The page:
The Dark Side of our Brain

Everyone knows the feeling of being in a hopeless situation. That there is no good solution of getting out of that situation. Still, most of the time we, or our brain comes up with an idea to solve the problem, to move on. Sometimes it’s as simple as not thinking about the situation, sometimes it’s an eloquent solution even we ourselves are surprised that we could think of something so good. However, this is not always the case. In some, still too many, cases the hopelessness is so profound that we do not see a way out, except one. These intense experiences of hopelessness cannot be compared to what we might experience in everyday life, as its experience is often described as more severe and more extensive than everyday sadness. From a biological viewpoint, suicide and suicidal thoughts are quite contradictory the idea of self-preservation: why would a human brain decide that it shouldn’t exist anymore?

This statement sounds a bit over-simplified, however, according to recent evidence and review papers, there are certain biological differences in brain factors between suicide victims and other deceased individuals. However, during this discussion of possible biological explanations, it must be kept in mind, that suicide is a complex event that cannot be explained by one single biological difference. It is a combination of events in the personal history, biological vulnerability, societal factors and trigger situations. It is often a combination of long-lasting helplessness and impulsive behavior and unfortunately it is not always predictable. This complexity would not fit into one post, therefore I want to refer to this extensive review of the “molecular basis of the suicidal brain” by Gustavo Turecki for a more complete picture of the complex interactions of biological and social explanations for suicidal behavior. It gives a detailed overview of predisposing factors like family history, developmental factors like changes in the HPA-Axis (“stress-axis”) and proximal factors like acute substance abuse.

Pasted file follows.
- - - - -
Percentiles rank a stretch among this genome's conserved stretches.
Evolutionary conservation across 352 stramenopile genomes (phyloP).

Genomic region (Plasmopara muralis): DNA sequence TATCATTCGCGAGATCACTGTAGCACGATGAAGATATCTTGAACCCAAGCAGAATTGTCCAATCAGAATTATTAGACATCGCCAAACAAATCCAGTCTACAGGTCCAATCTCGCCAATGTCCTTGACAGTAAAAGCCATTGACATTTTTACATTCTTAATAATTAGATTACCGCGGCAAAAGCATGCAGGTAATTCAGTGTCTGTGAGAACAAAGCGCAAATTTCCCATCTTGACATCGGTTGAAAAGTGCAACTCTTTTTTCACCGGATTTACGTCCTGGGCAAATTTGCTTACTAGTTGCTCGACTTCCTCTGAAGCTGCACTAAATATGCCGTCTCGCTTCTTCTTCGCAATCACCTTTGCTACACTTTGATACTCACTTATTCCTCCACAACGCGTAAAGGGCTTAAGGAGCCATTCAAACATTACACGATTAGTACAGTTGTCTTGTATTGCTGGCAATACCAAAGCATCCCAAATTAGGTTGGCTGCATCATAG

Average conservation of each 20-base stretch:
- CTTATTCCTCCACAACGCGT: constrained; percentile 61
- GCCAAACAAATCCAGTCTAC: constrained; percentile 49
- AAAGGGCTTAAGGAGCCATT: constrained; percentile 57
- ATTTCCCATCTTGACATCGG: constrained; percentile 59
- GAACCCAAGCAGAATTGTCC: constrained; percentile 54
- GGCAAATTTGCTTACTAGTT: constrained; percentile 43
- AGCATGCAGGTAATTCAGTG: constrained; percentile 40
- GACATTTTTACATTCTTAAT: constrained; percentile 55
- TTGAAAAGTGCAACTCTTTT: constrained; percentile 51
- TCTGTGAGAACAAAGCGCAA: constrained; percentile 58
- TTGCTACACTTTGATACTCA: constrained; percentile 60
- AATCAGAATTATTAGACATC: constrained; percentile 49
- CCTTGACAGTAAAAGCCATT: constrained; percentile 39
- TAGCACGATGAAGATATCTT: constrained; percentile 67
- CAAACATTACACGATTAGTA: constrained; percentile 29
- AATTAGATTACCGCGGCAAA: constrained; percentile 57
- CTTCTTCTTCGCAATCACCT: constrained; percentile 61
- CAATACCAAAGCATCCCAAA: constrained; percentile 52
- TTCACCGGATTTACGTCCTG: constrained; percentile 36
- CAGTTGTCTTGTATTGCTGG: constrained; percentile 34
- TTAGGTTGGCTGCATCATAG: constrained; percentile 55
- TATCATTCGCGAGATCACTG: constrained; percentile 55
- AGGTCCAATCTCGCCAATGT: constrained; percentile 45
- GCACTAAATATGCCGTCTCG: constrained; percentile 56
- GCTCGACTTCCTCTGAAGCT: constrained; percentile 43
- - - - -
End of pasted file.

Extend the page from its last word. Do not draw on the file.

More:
Suicide is difficult and delicate topic, however, it is more common than we believe and more common than it needs to be: according to the WHO more than 800.000 individuals die of suicide each year and there are many more attempts and display of suicidal behavior. These numbers and the fact that suicide is often preventable calls for finding certain factors identifying individuals who are at a higher risk of suicide. Since suicidal behavior is part of the symptomatology of many psychopathologies (e.g. depression and schizophrenia), a biological biomarker for a risk population of these patients seems as one of many necessary or and possible ways to effectively reduce the number of suicides.